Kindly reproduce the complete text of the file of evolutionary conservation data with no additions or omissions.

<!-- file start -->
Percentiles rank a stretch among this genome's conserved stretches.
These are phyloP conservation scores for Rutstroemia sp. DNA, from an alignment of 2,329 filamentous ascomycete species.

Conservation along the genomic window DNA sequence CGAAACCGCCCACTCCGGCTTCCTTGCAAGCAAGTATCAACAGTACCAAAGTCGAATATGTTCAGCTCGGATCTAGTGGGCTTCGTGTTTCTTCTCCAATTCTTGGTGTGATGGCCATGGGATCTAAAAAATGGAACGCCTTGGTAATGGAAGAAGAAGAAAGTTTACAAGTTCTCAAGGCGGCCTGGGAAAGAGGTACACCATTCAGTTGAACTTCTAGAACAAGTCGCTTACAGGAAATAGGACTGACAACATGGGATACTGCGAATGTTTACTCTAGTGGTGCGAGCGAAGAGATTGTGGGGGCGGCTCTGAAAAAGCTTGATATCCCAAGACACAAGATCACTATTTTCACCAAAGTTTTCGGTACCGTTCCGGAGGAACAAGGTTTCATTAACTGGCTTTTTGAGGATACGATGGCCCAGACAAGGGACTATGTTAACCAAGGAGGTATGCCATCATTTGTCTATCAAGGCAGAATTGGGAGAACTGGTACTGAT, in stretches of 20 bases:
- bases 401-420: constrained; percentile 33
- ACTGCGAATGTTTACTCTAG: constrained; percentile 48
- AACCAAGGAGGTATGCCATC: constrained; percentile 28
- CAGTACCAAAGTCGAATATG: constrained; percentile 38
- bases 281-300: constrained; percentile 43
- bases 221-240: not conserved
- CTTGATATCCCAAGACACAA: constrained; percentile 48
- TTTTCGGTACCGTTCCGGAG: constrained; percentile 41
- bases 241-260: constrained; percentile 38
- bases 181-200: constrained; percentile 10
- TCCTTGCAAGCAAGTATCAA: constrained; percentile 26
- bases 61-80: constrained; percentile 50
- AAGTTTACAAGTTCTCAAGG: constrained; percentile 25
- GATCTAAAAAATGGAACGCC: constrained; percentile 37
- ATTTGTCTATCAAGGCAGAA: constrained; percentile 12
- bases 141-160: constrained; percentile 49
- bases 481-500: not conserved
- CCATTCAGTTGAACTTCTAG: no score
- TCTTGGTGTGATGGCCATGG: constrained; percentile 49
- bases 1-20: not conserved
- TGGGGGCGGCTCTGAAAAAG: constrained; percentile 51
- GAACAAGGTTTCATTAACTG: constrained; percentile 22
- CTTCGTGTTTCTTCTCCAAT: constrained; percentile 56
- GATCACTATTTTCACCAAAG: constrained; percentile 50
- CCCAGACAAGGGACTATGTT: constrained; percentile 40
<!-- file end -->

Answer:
Percentiles rank a stretch among this genome's conserved stretches.
These are phyloP conservation scores for Rutstroemia sp. DNA, from an alignment of 2,329 filamentous ascomycete species.

Conservation along the genomic window DNA sequence CGAAACCGCCCACTCCGGCTTCCTTGCAAGCAAGTATCAACAGTACCAAAGTCGAATATGTTCAGCTCGGATCTAGTGGGCTTCGTGTTTCTTCTCCAATTCTTGGTGTGATGGCCATGGGATCTAAAAAATGGAACGCCTTGGTAATGGAAGAAGAAGAAAGTTTACAAGTTCTCAAGGCGGCCTGGGAAAGAGGTACACCATTCAGTTGAACTTCTAGAACAAGTCGCTTACAGGAAATAGGACTGACAACATGGGATACTGCGAATGTTTACTCTAGTGGTGCGAGCGAAGAGATTGTGGGGGCGGCTCTGAAAAAGCTTGATATCCCAAGACACAAGATCACTATTTTCACCAAAGTTTTCGGTACCGTTCCGGAGGAACAAGGTTTCATTAACTGGCTTTTTGAGGATACGATGGCCCAGACAAGGGACTATGTTAACCAAGGAGGTATGCCATCATTTGTCTATCAAGGCAGAATTGGGAGAACTGGTACTGAT, in stretches of 20 bases:
- bases 401-420: constrained; percentile 33
- ACTGCGAATGTTTACTCTAG: constrained; percentile 48
- AACCAAGGAGGTATGCCATC: constrained; percentile 28
- CAGTACCAAAGTCGAATATG: constrained; percentile 38
- bases 281-300: constrained; percentile 43
- bases 221-240: not conserved
- CTTGATATCCCAAGACACAA: constrained; percentile 48
- TTTTCGGTACCGTTCCGGAG: constrained; percentile 41
- bases 241-260: constrained; percentile 38
- bases 181-200: constrained; percentile 10
- TCCTTGCAAGCAAGTATCAA: constrained; percentile 26
- bases 61-80: constrained; percentile 50
- AAGTTTACAAGTTCTCAAGG: constrained; percentile 25
- GATCTAAAAAATGGAACGCC: constrained; percentile 37
- ATTTGTCTATCAAGGCAGAA: constrained; percentile 12
- bases 141-160: constrained; percentile 49
- bases 481-500: not conserved
- CCATTCAGTTGAACTTCTAG: no score
- TCTTGGTGTGATGGCCATGG: constrained; percentile 49
- bases 1-20: not conserved
- TGGGGGCGGCTCTGAAAAAG: constrained; percentile 51
- GAACAAGGTTTCATTAACTG: constrained; percentile 22
- CTTCGTGTTTCTTCTCCAAT: constrained; percentile 56
- GATCACTATTTTCACCAAAG: constrained; percentile 50
- CCCAGACAAGGGACTATGTT: constrained; percentile 40